Results and discussion

Of the 42 SSR markers screened between the parents, 20 STMS markers revealed polymorphism between parents P124 and IR64, respectively. These primers were screened across 69 BC1F2 extreme individual selected from backcrossed population involving P124. Plants selected from population size of 700 plants which have been evaluated for MRL under WW or LMS conditions. Since selective genotyping approach has been recommended to target a single trait (Paterson, 1996), co-segregation of polymorphic markers with phenotypic expression was considered only for MRL. The result of analysis for tagging of QTLs contributing in performance of MRL is presented in Table 1.

RM215 on chromosome 9 showed co-segregation with QTL controlling MRL under both WW and LMS conditions. This marker explained 2.5 % of the total variation in MRL under WW condition while; contribution of this QTL in total variability of MRL under LMS condition was 16 %. RM278 another STMS marker on chromosome 9 showed linkage with MRL QTLs under WW condition. Contribution of this locus to phenotypic expression of MRL was 21.7 % as revealed by regression analysis. RM222 on chromosome 10 resides in vicinity of a locus controlling MRL only under WW condition.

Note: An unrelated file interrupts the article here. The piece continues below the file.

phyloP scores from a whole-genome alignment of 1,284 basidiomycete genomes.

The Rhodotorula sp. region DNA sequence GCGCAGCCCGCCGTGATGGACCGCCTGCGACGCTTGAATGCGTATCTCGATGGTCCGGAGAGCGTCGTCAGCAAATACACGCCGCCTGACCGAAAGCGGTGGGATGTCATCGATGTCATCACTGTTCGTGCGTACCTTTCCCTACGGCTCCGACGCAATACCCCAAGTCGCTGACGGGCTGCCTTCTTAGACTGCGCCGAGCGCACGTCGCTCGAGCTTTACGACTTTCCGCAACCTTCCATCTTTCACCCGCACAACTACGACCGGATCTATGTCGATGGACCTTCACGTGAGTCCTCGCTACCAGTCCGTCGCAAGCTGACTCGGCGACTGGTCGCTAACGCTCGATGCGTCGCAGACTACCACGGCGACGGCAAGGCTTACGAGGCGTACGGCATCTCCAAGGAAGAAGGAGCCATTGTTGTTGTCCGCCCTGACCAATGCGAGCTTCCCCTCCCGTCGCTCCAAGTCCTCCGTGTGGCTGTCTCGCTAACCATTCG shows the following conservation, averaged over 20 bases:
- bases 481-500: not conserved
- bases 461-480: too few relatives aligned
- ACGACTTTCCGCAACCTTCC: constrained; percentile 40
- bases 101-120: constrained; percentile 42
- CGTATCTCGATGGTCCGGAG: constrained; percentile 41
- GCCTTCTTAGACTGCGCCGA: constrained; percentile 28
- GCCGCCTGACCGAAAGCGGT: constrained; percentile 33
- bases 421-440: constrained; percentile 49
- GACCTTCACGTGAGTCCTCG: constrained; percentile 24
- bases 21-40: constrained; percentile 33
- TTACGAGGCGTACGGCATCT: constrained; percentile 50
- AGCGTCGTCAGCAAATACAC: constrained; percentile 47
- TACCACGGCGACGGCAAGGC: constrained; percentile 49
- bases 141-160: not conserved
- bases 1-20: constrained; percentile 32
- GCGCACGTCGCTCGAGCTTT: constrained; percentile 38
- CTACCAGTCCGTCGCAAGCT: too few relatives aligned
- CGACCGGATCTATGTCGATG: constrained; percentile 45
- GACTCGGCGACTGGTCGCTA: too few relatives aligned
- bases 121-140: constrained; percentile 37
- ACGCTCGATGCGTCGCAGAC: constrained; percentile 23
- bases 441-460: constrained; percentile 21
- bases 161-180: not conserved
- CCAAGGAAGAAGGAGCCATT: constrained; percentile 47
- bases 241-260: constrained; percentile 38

Table 1: Microsatellite markers linked to QTLs controling maximum root length under well watered (WW), low moisture stress (LMS) and mean conditions (MC).

Microsatellite markers

Chrom. No.

Condition

R2 (%)

Pr>F

RM215

9

WW

2.5

0.012

   

LMS

16

0.054

   

MC

6.1

0.005

RM222

10

WW

22.6

0.058

RM278

9

WW

21.7

0.009

RM6

2

WW

1.1

0.062

MC

1.5

0.05

Contribution of this QTL to total variability of MRL was 22.7 %, i.e. the ratio of sum of squares due to regression to the total sum of squares. In addition, a QTL on chromosome 2 contributing to expression of MRL showed a strong linkage to RM6 under WW condition. Among STMS markers studied, RM222, RM278, and RM6 showed co-segregation with QTLs contributing to MRL only under WW condition and explained 27 % of the total variation. Under LMS condition, RM215 was the only microsatellite marker co-segregating with a QTL contributing to MRL. This QTL explained a high proportion (16 %) of the variation in MRL. When mean environment was taken into account as phenotype expression of MRL, only RM215 and RM6 showed a significant linkage with QTLs of interest.